A quest to find planet Earth's darkest night skies led to this intriguing panorama. In projection, the mosaic view sandwiches the horizons visible in all-sky images taken from the northern hemisphere's Canary Island of La Palma (top) and the south's high Atacama Desert between the two hemispheres of the Milky Way Galaxy. The photographers' choice of locations offered locally dark skies enjoyed by La Palma's Roque de los Muchachos Observatory and Paranal Observatory in Chile. But it also allowed the directions to the Milky Way's north and south galactic poles to be placed near the local zenith. That constrained the faint, diffuse glow of the plane of the Milky Way to the mountainous horizons. As a result, an even fainter S-shaped band of light, sunlight scattered by dust along the solar system's ecliptic plane, can be completely traced through both northern and southern hemisphere night skies.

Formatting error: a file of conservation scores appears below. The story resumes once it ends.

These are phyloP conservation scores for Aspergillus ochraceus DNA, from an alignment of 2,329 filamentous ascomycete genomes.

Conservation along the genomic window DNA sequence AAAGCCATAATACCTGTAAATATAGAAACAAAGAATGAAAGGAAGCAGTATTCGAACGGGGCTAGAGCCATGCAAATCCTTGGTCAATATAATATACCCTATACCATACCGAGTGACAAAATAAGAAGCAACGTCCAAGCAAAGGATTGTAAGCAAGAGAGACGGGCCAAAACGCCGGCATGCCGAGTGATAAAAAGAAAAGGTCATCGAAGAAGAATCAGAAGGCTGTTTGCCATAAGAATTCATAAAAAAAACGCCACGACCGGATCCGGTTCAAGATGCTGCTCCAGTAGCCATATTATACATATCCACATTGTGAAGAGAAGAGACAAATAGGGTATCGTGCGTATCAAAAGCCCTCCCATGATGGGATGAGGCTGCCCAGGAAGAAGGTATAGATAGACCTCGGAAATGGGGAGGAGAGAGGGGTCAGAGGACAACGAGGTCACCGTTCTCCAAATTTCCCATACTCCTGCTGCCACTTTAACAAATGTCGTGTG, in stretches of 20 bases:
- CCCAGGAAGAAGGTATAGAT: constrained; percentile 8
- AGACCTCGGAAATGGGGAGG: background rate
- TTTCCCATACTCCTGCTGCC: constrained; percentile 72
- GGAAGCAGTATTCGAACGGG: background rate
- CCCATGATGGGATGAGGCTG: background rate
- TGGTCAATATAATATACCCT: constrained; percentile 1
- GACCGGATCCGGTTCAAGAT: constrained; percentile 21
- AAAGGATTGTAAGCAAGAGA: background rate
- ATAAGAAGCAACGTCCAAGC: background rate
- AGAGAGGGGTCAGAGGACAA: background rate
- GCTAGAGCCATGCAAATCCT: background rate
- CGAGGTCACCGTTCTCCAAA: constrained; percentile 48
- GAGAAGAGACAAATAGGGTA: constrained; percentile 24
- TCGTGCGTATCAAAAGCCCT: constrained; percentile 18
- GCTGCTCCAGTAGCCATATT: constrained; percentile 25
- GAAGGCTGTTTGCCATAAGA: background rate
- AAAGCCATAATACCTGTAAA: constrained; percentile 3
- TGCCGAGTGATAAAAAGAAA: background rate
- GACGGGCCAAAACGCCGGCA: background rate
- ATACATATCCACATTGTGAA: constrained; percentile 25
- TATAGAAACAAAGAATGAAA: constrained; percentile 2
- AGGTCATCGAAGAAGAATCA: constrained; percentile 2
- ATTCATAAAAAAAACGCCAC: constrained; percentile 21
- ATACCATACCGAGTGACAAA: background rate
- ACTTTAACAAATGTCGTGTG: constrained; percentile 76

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A service of: LHEA at NASA / GSFC
& Michigan Tech. U.
Based on Astronomy Picture Of the Day
Publications with keywords: night sky - Milky Way - zodiacal light
Publications with words: night sky - Milky Way - zodiacal light